ABU DHABI: Photographer Waleed Shah, a resident of Abu Dhabi, believes the old parts of any city have great stories to tell. He has just completed a photography project of capturing, or rather recapturing, the “forgotten” parts of Dubai in order to re-establish their connection with the city’s longtime residents.
The shoot was an extension of a similar project he undertook in Abu Dhabi last year that saw him post a series of images of the ‘old capital’ on his blog and Instagram, all of which elicited an overwhelming response.
“There may only be a handful of kids (who were growing up here in 1990s) in Abu Dhabi who didn’t visit the Action Zone, or hardly any family that hasn’t heard of the Lebanese Flower Bakery. Similarly, there’s hardly any man who has never visited a local barber shop, like the ones in Satwa,” says Shah, who has worked for over 10 years in the oil and gas industry, adding that his works are aimed at evoking nostalgia.
Shah believes his work not only brings back fond memories for long-time residents but also helps strike a chord with new comers to the UAE.
In order reach out to as many people as possible, he partnered with renowned Instagram names in the UAE. For the Abu Dhabi series, titled Throwback Abu Dhabi, he partnered with Azza Al Mughairy of Abu Dhabi TV who modelled for the photoshoot that was held at several ‘old’ areas.
“We went to the Old Souk on Hamdan Bin Mohammad Street, Al Muroor bus station, Mariah Mall Cinema, Action Zone, the old underpass at the Corniche. The response to these pictures was phenomenal. People wrote to me about how they miss these ‘hangout’ spots and how the pictures brought back childhood memories,” says Shah, who refuses to disclose his nationality.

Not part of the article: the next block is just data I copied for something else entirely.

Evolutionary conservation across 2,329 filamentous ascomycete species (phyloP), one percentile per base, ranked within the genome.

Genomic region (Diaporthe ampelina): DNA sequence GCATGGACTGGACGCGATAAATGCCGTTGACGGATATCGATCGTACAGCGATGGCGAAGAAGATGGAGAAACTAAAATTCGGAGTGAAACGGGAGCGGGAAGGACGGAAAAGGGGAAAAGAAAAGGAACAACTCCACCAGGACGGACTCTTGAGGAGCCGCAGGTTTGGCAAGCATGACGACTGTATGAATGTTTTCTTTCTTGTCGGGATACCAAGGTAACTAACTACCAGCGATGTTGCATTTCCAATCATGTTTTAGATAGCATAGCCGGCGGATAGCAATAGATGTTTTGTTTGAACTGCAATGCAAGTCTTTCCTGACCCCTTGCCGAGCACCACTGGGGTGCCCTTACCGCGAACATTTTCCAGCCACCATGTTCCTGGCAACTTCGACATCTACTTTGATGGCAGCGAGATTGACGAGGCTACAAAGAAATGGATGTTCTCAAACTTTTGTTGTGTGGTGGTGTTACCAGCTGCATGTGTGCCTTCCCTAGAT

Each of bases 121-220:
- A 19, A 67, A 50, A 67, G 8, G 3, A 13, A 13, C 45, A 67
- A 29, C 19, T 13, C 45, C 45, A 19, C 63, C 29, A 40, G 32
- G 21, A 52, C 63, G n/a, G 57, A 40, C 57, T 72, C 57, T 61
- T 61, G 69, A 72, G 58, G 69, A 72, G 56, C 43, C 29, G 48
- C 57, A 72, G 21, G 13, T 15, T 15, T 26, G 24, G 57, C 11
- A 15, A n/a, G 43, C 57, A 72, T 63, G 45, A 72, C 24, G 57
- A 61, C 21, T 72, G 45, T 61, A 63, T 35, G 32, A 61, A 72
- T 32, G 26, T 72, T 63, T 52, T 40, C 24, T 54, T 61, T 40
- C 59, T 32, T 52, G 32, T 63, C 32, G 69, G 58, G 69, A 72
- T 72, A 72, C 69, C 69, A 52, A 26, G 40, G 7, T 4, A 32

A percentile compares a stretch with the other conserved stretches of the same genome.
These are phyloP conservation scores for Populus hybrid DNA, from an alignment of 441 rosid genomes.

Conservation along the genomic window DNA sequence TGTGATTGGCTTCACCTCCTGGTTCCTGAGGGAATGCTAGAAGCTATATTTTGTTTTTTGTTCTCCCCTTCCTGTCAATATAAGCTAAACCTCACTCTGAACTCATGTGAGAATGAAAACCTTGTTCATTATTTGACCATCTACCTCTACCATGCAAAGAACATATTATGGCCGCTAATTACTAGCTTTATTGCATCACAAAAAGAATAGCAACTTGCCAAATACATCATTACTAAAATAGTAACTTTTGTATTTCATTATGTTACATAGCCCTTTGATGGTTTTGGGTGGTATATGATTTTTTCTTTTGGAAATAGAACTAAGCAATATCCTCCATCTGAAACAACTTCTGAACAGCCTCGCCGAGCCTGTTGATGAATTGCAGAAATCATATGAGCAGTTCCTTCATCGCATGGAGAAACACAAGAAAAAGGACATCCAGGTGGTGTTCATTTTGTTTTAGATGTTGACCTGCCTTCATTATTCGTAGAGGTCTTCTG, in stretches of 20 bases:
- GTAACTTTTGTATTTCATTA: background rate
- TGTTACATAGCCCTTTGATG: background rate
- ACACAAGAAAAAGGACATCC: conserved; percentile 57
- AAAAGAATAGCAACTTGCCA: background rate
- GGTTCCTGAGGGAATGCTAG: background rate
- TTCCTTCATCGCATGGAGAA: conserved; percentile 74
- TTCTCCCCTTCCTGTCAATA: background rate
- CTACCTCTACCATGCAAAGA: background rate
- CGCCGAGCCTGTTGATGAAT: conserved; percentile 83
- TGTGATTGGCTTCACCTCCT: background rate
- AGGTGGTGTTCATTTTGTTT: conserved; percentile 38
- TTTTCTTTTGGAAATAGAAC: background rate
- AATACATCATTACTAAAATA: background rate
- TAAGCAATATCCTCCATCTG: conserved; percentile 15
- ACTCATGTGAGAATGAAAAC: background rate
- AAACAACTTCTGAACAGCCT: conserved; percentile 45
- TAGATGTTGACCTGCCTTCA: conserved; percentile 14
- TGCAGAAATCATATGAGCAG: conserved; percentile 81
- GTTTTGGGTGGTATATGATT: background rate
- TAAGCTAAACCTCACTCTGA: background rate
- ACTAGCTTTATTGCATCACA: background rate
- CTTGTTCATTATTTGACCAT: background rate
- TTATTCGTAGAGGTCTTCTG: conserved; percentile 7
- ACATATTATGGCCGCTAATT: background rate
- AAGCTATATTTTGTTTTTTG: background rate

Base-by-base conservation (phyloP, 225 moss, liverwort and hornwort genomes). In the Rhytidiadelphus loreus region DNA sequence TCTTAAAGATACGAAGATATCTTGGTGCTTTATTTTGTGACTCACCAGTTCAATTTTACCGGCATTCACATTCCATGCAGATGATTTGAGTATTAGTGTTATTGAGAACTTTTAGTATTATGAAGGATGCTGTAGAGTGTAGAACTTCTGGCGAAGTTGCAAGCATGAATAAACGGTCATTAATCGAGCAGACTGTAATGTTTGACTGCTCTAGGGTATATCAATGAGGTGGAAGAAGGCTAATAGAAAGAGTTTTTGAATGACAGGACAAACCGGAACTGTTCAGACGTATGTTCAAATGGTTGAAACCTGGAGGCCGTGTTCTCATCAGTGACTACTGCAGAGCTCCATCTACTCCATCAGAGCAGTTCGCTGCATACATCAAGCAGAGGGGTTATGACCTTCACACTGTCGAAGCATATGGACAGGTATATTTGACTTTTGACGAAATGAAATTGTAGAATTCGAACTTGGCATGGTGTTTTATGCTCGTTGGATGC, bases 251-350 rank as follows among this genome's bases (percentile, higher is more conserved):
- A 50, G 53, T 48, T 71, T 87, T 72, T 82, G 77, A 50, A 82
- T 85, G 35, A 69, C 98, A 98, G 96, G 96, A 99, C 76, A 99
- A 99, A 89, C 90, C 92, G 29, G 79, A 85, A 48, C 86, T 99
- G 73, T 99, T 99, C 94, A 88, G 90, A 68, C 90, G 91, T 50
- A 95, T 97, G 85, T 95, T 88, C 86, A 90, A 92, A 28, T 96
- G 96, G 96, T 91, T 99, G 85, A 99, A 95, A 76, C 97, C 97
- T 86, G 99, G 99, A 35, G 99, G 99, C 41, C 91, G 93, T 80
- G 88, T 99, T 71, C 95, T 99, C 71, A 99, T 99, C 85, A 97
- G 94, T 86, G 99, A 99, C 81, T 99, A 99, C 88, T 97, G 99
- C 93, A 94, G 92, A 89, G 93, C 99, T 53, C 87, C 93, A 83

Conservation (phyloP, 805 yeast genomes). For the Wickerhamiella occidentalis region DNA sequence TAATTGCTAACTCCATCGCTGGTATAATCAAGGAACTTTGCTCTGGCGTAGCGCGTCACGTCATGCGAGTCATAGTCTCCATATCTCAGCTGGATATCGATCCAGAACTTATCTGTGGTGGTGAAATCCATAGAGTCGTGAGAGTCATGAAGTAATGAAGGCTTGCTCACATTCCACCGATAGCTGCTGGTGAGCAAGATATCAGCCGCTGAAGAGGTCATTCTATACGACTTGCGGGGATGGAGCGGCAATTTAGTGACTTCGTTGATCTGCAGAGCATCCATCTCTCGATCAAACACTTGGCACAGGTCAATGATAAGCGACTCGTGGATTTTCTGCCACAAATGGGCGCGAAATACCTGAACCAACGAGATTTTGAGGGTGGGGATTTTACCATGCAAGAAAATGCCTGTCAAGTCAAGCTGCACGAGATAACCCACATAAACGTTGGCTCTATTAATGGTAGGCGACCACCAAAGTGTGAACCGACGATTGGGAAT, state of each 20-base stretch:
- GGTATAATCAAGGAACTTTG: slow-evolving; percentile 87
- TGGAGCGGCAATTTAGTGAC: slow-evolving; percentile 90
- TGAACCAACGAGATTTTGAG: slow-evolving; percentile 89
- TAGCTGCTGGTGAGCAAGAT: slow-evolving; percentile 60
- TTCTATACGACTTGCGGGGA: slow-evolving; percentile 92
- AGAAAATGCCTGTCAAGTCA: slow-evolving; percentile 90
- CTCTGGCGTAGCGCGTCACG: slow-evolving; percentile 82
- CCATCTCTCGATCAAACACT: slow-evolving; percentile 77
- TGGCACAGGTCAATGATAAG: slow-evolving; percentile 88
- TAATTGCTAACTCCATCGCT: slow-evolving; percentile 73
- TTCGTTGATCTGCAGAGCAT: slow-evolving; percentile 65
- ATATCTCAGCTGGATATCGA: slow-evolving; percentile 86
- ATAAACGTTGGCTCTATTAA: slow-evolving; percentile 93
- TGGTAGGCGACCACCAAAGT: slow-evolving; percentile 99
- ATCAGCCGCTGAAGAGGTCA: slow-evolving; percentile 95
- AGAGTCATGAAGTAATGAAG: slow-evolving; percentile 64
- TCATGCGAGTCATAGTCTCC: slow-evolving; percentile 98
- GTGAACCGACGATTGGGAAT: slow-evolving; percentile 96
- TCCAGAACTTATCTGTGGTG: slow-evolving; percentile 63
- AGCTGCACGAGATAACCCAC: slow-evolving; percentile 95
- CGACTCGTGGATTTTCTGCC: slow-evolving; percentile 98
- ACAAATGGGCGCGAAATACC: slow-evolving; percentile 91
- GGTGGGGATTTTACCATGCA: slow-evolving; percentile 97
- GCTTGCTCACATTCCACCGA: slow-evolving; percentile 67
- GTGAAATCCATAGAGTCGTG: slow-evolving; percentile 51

“I never answer that question. We all have borrowed from each other’s cultures in some away or the other. I cannot claim to be a part of a certain country, we are all one,” he says.
The Dubai project, says Shah, actually began as a fashion shoot but turned into a nostalgia series eventually. This time around he collaborated with fashion blogger Tala Samman.
“When we went to old parts of Dubai, mainly Satwa, we didn’t decide on doing the same thing we did in Abu Dhabi,” says Shah. These works are now making Dubai residents reminisce their good old days. "
A comment on Shah’s Instagram feed reads: “Everyone is always thinking of doing a fashion shoot at La Mer or the likes of it. This photo shoot in the midst of Old Dubai is so much deeper and meaningful for someone like me who grew up in these alleys.”
Another user who thought Shah portrayed a beautiful blend of cultures commented, “For me Waleed’s pictures are a true testimony to the nature of the UAE. People from different nationalities and different financial backgrounds live in harmony and this is what the pictures depict.”
When asked if he plans on doing the same for the other emirates, Shah says, Dubai wasn’t planned, but it happened. “At the moment I’m not sure if I’d do this for other emirates, but it’s definitely a thriving idea,” he adds.